When it comes to making money in the world’s equities markets, there are two strategies: stock trading and stock investing. Each has a unique functionality and a distinct collection of pros and cons.
Read on to learn more about the stock trading vs. investing dichotomy and which may be best suited for your financial objectives.
Stock Trading vs. Investing: Form & Function
One common misconception in the world of finance is that trading and investing are equal. False! Trading and investing are very different disciplines. Two ways in which they differ are time horizon and risk exposure.
A trade or investment’s horizon refers to how long a position is held in the market. In the case of a trade, durations are measured in seconds, minutes, days, and weeks. The compressed horizon is acceptable because the trader’s strategy is to execute a greater number of trades to ensure profitability.
Investments, in contrast, have horizons of months, years, and decades. The longer durations are necessary to achieve the capital appreciation outlined by the strategy.
The topic of risk in the stock trading vs. investing argument is complex. Ultimately, a case can be made that either is inherently riskier—just in a different fashion.
Many market participants view trading as being less risky than investing. This is due to two factors:
- Capital allocations: Typically, a trade requires far less capital to execute than an investment, so the actual drawdown or money lost on an unsuccessful trade is reduced.
- Time horizon: Active traders are “in the market” far less than investors. Thus, they have minimal exposure to systemic risk, black swans, or market meltdowns.
In contrast, it may be argued that long-term stock investing is a far safer proposition than short-term trading. This is due to the following:
- Higher success rate: For long-term U.S. equities investments, there is a high expectation of success. Three reasons for this are growth-based valuation models, consistent U.S. economic expansion, and prolonged currency inflation. According to practitioners of “buy-and-hold” equities investment strategies, the risks of stock trading are far greater.
- Less “noise”: “Noise” occurs when short-term price action becomes disjointed. For stock traders, noise can bring about significant loss and undermine performance. Long-term investment strategies avoid the negative impact of noise by focusing on catching larger trends.
Pros & Cons
Ultimately, the answer to stock trading versus investing hinges on personal preference. Let’s take a look at a few of the pros and cons of each strategy.
The rise of zero-commission brokerages and app-based trading has led to a spike in the popularity of stock trading. From a fundamental standpoint, the practice has a few palpable pros and cons:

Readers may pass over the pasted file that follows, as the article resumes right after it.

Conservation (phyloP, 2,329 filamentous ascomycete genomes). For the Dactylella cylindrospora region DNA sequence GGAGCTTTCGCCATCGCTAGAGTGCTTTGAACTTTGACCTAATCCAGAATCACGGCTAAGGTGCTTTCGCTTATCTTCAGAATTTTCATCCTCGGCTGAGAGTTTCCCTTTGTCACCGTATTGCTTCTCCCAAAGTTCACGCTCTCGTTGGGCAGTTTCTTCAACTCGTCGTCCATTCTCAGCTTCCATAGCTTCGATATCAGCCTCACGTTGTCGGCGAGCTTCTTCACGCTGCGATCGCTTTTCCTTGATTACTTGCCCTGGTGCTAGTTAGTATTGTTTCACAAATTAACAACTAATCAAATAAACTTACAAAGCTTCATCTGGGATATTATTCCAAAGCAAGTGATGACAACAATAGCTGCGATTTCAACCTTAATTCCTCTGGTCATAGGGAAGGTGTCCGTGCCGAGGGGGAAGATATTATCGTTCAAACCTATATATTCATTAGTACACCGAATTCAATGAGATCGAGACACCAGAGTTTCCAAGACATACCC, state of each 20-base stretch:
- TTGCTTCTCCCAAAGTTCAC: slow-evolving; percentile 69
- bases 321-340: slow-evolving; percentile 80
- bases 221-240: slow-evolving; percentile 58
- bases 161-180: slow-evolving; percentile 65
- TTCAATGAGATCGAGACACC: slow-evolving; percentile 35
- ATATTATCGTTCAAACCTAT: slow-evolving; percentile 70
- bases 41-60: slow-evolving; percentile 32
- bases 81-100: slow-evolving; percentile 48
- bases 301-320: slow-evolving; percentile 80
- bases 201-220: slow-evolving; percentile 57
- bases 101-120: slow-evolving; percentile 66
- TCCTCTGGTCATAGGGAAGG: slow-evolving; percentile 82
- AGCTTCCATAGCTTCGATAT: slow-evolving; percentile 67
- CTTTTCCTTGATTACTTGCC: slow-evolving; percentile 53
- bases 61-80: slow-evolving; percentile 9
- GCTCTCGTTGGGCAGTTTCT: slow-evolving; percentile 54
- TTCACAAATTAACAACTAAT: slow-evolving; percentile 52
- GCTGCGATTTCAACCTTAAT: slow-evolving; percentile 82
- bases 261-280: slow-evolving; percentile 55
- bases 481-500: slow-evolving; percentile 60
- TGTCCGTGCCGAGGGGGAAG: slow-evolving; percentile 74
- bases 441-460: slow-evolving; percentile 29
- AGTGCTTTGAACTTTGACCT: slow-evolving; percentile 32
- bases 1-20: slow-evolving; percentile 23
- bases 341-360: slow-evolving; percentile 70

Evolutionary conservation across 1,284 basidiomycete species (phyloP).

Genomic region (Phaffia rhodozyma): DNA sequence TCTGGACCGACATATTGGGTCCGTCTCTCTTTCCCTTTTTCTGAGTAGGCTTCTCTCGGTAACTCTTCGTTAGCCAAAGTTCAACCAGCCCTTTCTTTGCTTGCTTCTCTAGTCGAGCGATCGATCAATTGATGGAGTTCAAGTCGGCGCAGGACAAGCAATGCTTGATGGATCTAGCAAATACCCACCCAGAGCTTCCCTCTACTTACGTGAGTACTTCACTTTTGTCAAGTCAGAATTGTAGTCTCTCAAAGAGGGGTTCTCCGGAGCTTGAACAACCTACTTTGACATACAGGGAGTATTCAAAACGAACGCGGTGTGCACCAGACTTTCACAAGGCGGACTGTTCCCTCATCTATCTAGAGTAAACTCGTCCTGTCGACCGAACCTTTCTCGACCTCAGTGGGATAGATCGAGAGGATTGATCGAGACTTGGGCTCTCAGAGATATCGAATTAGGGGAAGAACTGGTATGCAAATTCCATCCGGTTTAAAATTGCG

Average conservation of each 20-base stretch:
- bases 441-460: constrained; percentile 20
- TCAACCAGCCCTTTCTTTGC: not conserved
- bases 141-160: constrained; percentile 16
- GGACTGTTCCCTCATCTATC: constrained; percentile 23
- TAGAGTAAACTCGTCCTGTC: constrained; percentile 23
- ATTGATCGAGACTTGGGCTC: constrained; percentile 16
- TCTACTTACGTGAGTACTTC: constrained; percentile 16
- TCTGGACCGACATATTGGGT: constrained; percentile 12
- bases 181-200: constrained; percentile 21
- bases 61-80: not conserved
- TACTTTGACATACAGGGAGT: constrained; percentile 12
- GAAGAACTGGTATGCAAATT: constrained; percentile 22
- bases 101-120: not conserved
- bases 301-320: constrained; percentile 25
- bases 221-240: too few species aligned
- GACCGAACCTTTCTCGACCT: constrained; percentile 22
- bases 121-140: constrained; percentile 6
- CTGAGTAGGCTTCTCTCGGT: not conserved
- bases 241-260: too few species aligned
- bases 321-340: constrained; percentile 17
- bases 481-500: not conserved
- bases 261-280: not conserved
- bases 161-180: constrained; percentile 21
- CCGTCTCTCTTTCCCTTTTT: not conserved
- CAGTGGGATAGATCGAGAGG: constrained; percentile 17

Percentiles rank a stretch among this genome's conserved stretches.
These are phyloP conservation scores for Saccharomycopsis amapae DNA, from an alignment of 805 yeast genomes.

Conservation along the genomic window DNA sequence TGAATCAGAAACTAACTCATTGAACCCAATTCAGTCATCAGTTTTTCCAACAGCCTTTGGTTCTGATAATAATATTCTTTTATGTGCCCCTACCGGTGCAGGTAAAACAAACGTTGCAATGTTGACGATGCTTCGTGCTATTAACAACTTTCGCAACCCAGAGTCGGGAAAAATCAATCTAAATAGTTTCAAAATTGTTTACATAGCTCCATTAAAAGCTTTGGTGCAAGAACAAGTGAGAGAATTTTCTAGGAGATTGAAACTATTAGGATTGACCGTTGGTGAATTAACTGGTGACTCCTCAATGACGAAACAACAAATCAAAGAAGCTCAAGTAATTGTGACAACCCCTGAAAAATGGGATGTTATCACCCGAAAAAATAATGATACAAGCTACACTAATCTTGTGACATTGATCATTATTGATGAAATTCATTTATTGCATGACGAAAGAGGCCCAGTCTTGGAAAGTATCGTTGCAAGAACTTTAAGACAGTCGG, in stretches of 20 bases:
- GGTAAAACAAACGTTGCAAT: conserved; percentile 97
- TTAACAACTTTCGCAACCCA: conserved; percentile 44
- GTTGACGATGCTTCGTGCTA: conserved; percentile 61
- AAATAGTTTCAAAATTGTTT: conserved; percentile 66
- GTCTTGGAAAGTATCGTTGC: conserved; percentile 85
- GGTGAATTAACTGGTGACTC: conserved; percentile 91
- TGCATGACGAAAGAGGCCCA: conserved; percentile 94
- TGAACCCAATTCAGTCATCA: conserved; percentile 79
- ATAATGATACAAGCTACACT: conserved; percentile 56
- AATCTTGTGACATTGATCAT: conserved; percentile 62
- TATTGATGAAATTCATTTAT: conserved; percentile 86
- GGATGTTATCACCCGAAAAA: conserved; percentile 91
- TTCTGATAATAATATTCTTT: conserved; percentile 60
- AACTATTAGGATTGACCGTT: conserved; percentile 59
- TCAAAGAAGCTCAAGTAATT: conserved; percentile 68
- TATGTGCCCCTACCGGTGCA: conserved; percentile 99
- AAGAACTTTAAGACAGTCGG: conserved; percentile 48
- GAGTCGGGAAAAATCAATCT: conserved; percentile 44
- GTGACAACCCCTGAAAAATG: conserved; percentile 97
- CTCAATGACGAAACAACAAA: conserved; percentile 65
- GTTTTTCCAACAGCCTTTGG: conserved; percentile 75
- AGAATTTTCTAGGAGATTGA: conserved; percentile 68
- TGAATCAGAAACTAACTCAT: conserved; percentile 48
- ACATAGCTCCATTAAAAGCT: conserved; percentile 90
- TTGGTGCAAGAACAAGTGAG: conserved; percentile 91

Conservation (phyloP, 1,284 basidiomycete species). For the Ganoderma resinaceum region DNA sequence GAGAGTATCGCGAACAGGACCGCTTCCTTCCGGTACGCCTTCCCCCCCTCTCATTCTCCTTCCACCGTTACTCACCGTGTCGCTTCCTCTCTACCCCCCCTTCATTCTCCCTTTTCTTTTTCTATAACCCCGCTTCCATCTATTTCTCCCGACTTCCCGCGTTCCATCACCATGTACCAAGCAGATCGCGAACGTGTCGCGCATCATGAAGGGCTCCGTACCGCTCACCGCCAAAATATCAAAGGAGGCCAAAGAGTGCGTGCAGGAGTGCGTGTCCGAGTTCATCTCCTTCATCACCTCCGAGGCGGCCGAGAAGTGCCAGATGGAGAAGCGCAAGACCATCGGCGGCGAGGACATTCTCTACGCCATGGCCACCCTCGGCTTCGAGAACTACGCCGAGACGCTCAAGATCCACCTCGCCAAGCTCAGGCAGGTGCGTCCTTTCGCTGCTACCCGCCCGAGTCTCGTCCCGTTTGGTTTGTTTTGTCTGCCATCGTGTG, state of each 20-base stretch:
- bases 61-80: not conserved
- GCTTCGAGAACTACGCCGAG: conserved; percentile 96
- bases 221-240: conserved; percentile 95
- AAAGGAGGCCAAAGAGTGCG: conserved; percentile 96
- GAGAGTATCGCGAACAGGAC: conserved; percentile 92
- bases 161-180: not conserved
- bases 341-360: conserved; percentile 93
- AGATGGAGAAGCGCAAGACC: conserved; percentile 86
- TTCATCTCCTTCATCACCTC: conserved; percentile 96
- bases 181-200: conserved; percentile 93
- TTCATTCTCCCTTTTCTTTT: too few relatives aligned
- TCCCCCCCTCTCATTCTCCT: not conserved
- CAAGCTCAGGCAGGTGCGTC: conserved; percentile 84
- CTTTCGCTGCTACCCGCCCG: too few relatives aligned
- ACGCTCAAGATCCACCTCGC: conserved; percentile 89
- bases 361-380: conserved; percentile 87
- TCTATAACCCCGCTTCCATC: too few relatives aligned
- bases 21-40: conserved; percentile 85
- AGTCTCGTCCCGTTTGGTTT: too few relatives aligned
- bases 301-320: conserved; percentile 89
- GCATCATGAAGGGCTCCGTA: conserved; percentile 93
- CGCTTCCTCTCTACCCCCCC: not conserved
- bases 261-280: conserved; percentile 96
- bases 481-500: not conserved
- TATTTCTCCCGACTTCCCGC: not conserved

- Pros: Stock trading is relatively inexpensive, can be done remotely, and offers a vast array of trading alternatives. With around 6,000 stocks listed on U.S. exchanges, equities traders are never without options.
- Cons: The short time frames of stock trading make successfully executing a high volume of trades an ongoing challenge. Also, active trading requires significant time investment, can be an exhausting endeavor, and subjects participants to the pattern day trader rule.
It is estimated that more than half of all American households own stocks in some form. Many of these families hold investment vehicles such as 401(k)s or mutual funds. Here are the key upsides and downsides of stock ownership:
- Pros: Investment offers portfolio diversification, appreciates wealth, and provides various tax advantages. Also, investing reduces the negative impact of noisy price action or short-term pullbacks in the market.
- Cons: Long-term investing ties up capital, poses opportunity costs, and increases the exposure to systematic risk.
Interested in Getting Started with Stocks?
The stock trading versus investing question is a big one because neither approach is suitable for everyone. At the end of the day, you’ll need to conduct your due diligence and decide whether the pros outweigh the cons.
A great place to begin your journey into any market is the StoneX ebook Basic Training for Futures Traders. Featuring input from more than 1,000 traders, Basic Training is an excellent market primer for any aspiring participant. Don’t wait—sign up for your free copy today!